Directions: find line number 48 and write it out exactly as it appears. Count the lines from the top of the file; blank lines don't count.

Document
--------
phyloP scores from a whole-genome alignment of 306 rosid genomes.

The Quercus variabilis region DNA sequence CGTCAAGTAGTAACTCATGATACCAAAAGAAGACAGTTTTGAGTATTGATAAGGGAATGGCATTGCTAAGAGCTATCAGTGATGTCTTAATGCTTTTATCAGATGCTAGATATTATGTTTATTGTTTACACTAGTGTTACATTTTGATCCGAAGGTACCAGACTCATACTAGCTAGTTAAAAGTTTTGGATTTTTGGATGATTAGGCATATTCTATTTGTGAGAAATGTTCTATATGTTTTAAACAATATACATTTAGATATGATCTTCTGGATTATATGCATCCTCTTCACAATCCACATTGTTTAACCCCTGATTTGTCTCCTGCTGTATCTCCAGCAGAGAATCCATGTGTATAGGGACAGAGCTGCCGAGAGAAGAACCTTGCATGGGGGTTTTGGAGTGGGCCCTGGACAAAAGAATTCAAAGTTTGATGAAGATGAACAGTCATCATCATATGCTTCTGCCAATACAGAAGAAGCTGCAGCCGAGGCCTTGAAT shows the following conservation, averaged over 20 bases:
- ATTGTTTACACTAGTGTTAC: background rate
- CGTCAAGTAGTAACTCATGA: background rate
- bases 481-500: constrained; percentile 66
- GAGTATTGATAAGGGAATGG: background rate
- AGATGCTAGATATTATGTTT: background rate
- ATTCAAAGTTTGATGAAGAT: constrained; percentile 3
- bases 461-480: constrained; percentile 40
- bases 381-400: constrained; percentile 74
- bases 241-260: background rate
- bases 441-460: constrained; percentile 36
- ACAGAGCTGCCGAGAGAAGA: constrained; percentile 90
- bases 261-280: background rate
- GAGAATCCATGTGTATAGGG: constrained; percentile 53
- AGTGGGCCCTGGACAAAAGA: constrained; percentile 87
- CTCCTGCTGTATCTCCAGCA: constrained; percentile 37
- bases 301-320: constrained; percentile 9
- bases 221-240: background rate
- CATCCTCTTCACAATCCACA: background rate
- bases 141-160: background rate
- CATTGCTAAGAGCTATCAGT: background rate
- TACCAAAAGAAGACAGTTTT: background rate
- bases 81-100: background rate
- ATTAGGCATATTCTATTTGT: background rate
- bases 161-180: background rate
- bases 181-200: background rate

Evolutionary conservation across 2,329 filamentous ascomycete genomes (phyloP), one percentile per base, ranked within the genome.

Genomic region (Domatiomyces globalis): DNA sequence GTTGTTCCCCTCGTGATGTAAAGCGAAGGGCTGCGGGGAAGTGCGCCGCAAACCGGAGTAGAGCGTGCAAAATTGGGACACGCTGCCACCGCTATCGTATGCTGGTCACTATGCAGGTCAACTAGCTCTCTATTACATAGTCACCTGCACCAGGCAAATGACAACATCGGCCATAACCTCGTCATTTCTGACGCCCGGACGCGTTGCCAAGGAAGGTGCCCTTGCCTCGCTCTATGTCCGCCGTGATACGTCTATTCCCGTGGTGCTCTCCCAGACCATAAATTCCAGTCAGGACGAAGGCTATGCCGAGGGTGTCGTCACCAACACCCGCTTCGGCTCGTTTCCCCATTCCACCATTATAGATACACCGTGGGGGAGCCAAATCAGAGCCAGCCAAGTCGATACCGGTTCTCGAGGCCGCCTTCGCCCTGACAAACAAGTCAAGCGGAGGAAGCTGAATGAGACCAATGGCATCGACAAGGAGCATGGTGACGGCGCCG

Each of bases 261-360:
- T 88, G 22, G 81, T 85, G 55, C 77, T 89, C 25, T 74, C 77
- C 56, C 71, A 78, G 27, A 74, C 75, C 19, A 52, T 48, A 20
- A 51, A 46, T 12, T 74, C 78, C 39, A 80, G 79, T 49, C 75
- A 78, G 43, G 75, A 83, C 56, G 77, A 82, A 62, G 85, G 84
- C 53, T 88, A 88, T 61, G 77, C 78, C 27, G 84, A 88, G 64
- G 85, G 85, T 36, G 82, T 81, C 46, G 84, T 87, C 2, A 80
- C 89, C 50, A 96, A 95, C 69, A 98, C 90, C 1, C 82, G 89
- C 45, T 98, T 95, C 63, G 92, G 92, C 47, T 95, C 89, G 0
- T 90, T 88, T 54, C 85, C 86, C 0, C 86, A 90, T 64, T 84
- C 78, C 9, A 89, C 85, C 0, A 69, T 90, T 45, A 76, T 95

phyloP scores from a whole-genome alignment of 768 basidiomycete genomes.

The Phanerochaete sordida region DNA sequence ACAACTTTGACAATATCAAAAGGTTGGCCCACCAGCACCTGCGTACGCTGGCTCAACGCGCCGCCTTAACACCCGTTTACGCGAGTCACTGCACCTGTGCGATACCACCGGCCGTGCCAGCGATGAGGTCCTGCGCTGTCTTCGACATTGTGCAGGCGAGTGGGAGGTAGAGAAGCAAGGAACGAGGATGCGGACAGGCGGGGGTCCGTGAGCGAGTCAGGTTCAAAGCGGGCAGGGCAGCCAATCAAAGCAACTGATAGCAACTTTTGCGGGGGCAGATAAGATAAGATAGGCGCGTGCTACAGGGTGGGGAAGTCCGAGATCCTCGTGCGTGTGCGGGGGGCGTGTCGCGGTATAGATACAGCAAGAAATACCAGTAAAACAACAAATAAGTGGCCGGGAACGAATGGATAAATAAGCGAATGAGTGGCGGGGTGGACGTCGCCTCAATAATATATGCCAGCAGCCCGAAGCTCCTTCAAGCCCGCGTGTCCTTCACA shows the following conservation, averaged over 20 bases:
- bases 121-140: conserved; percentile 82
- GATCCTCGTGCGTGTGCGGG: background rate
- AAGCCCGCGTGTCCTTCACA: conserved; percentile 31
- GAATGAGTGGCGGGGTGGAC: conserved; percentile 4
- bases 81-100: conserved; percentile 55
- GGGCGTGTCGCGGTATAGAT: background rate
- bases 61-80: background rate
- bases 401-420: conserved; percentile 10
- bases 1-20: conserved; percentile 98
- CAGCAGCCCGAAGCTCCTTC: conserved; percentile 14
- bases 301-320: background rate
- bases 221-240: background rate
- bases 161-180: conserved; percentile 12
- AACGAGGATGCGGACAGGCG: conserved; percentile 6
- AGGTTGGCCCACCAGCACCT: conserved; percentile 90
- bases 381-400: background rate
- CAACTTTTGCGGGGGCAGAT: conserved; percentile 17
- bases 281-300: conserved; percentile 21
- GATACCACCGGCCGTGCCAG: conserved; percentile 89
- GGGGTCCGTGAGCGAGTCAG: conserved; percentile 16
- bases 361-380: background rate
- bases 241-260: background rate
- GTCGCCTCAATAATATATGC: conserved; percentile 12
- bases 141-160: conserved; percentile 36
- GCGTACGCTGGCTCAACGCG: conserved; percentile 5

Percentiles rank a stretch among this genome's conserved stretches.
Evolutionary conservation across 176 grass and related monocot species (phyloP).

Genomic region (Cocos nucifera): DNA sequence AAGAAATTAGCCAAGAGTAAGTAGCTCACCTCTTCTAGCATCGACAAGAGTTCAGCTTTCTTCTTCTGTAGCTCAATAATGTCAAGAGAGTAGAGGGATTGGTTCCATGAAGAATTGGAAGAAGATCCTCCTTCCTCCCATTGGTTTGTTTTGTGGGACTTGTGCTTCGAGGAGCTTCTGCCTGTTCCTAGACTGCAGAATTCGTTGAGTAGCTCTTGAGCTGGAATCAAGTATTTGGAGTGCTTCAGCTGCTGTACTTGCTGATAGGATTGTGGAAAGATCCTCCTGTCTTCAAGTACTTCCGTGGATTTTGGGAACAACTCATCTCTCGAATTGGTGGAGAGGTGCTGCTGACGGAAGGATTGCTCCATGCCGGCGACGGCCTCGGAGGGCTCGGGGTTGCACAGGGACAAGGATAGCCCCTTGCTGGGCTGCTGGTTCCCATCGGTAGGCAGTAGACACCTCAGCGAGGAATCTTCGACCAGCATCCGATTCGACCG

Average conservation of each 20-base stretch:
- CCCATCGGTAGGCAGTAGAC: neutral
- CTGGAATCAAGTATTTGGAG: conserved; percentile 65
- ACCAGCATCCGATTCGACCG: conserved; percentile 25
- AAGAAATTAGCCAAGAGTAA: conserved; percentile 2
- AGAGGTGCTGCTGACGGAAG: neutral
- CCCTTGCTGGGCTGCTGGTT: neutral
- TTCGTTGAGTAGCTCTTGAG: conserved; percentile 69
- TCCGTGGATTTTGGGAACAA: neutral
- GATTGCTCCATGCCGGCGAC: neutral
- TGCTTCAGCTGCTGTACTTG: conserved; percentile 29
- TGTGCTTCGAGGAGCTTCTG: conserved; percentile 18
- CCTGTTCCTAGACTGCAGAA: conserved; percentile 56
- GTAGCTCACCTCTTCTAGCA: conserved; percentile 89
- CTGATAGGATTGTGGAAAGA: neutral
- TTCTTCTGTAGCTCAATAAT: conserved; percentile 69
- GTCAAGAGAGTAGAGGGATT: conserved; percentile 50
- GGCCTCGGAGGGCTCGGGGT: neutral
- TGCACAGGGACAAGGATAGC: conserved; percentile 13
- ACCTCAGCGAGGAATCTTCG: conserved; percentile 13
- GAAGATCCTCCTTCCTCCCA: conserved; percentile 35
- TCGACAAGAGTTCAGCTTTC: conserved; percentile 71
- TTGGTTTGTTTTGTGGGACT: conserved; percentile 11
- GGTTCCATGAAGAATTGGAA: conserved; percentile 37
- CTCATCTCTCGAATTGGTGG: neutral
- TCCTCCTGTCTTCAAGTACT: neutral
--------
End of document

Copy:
- GGGCGTGTCGCGGTATAGAT: background rate